Canada is in the midst of a federal election and there are ads everywhere. There are ads telling us to vote for one candidate or another, telling us to get out and vote, telling us to register to vote, telling us not to vote for so-and-so.

These ads, however, fall on the deaf ears of most Haudenosaunee people. Haudenosaunee is the Onondaga word for the People of the Longhouse – the Iroquois Confederacy. The citizens of the Haudenosaunee do not actively participate in the politics of either Canada or the United States. Although the politics of these colonizing nations are interesting and carrying some importance, actually participating in the process is literally something foreign to us.

“But your vote counts and help affect change,” we often hear from our Canadian and American friends. But what many people fail to grasp is that the reason we don’t participate in these elections is because it would essentially be voting in a foreign election. It would be like asking a Canadian why they don’t vote in an election in France, the United Kingdom or Japan.

“But you’re Canadian (or American),” our non-Haudenosaunee friends insist. But we are not. Both our people and our political system predate the very idea of Canada and the United States.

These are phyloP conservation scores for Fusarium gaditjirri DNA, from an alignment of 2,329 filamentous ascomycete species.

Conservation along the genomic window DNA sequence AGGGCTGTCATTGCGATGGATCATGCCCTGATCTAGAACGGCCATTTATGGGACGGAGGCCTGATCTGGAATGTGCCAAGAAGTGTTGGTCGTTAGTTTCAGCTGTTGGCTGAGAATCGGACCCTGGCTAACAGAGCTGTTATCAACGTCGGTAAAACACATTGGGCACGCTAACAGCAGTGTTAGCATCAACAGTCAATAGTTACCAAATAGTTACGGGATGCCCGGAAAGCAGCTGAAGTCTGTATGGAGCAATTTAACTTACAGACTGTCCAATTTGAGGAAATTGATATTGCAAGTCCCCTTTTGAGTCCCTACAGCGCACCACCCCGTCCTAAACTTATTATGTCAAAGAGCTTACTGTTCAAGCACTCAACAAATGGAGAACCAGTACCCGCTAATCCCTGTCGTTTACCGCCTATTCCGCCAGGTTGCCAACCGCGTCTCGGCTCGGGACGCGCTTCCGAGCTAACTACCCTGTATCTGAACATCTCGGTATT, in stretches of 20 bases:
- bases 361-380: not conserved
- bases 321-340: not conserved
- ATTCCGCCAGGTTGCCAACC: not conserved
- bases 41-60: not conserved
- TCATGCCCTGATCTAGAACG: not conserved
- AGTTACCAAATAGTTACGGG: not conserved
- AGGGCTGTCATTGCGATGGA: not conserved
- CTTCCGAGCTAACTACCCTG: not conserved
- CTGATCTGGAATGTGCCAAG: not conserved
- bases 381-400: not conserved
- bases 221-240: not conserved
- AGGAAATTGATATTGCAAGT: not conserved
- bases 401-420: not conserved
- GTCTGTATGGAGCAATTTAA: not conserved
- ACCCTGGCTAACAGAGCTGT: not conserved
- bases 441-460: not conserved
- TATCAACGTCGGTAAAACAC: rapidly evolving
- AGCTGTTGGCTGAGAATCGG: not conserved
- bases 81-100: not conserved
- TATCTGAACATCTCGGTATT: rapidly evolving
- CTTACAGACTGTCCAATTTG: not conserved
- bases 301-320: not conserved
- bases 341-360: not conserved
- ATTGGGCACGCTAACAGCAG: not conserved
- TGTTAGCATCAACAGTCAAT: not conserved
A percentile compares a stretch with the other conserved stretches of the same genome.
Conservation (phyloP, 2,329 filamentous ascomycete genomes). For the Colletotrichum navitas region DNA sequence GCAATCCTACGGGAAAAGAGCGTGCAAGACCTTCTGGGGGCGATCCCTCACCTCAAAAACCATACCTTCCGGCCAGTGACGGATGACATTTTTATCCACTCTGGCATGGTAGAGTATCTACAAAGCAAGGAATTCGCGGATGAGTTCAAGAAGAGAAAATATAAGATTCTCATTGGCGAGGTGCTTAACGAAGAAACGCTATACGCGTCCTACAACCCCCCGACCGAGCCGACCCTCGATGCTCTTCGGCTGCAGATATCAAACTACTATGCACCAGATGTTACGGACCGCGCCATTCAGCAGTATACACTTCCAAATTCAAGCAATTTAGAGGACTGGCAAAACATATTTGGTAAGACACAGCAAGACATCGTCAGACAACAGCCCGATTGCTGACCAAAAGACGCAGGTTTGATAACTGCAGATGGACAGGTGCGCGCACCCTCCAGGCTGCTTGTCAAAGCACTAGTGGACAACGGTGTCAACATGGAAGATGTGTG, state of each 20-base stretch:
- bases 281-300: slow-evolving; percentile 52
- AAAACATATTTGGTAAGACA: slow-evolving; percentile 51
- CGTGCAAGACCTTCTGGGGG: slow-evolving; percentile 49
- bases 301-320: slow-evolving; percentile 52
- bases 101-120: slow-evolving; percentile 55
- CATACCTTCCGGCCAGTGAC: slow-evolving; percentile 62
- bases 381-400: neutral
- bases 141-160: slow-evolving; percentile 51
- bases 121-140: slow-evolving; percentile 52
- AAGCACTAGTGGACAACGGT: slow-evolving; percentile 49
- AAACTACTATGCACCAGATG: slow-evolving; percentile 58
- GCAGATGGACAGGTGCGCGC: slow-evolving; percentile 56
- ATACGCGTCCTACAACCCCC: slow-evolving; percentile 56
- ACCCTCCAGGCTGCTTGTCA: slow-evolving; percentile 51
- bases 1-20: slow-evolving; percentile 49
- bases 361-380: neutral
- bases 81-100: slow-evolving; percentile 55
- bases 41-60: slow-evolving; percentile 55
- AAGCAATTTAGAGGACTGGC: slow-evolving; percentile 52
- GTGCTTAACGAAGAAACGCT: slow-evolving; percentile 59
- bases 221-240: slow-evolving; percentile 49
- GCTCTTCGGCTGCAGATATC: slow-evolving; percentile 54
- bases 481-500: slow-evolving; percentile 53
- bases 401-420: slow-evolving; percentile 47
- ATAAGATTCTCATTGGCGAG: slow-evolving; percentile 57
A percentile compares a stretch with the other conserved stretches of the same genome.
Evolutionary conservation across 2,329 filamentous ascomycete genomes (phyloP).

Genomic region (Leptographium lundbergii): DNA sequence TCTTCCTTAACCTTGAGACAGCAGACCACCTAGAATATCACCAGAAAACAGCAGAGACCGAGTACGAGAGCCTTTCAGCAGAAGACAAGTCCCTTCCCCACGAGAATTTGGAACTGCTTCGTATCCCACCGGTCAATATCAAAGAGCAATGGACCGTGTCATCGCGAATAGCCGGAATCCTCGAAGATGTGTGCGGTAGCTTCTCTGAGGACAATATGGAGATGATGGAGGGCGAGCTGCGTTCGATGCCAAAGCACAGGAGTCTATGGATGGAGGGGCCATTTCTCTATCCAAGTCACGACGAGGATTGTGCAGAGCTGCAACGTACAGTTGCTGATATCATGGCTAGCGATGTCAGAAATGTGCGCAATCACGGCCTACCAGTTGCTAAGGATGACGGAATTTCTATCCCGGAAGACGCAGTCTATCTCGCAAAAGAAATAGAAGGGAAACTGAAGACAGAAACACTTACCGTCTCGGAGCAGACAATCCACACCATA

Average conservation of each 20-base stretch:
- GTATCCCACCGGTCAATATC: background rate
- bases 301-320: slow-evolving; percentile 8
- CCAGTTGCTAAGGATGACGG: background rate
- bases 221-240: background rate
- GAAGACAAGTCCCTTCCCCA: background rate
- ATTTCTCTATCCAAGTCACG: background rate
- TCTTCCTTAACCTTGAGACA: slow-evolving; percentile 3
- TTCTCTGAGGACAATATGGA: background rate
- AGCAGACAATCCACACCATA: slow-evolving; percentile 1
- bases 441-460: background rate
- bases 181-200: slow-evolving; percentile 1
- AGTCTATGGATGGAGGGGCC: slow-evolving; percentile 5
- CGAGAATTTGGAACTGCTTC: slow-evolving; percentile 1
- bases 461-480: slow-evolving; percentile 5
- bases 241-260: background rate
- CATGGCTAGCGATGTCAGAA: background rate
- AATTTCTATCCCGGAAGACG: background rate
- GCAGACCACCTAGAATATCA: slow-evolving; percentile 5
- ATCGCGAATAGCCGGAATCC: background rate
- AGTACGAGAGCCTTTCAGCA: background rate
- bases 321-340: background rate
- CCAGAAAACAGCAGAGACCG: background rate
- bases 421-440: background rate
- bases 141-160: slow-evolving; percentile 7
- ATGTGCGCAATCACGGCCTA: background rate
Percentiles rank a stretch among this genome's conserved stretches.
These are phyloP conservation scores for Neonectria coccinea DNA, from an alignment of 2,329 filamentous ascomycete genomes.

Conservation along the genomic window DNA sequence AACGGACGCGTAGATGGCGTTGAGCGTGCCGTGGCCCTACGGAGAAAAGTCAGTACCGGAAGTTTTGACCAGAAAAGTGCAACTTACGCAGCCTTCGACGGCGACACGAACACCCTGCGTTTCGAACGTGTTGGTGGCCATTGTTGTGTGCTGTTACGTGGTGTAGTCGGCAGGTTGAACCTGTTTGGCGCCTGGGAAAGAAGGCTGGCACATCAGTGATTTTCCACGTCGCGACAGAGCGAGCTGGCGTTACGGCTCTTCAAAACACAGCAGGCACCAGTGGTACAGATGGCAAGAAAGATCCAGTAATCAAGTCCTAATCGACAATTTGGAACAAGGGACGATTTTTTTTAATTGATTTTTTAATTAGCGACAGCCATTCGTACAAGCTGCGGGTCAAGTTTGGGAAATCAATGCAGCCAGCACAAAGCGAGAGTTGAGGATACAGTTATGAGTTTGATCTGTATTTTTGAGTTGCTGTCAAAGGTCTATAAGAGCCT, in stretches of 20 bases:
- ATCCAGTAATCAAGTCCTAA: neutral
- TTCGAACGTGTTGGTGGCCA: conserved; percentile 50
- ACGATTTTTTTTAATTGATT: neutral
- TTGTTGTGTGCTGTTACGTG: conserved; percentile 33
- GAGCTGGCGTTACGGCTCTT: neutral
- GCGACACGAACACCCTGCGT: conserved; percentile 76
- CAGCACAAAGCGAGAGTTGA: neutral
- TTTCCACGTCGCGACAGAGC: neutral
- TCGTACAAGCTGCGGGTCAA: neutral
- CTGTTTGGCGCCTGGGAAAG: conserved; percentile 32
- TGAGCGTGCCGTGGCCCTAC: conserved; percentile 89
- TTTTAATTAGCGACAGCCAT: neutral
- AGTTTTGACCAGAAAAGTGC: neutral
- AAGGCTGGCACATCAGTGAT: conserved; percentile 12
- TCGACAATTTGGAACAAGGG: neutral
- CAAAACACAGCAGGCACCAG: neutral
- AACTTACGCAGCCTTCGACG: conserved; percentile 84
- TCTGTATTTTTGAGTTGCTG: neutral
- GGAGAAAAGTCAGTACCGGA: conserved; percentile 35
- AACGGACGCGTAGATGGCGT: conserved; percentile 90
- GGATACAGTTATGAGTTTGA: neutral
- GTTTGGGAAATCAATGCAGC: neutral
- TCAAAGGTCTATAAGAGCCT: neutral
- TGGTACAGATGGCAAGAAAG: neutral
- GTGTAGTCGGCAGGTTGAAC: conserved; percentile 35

The Haudenosaunee is governed by the Kaianerehkó:wa, the Great Law of Peace. In fact, we are one of the world’s oldest democracies. Many of America’s Founding Fathers credited the Great Law and the Haudenosaunee as the basis behind the U.S. Constitution.

The Great Law of Peace is truly a government by the people and for the people. It is a representative democracy and each citizen has their own responsibility to ensure the system is working.

When the Mohawks, the eastern-most nation within the Confederacy encountered the Dutch deep in the heart of their territory in the 17th century, the two sovereign nations struck an agreement. The Two Row Wampum symbolizes this agreement between the Haudenosaunee and the new European settlers.

The Two Row, in Mohawk the Kahswén:tha, is a belt made of white wampum beads with two lines of purple wampum running parallel to each other. The white symbolizes the river of life. The purple beads represent the Haudenosaunee in their canoe and the Dutch in their ship, each sharing the same river, but keeping their laws, customs and ways of life in their own vessel. The agreement was that they would each respect each other and their ways of life and not interfere with the other.

The Two Row is a living treaty and a way for the Haudenosaunee people and the settlers to live life in peace and harmony on the river of life.

The Two Row, along with the Great Law, shapes the Haudenosaunee world-view today. Although these colonial powers look at us as citizens of their respective countries, we continue to assert our own sovereignty and nationhood.

When the Canadians cast their votes for their new government on Monday, the Haudenosaunee will be watching with interest, but not participating. We will keep a close eye on the results, because we learned long ago that it is always good to know who we will have to deal with and what their politics are.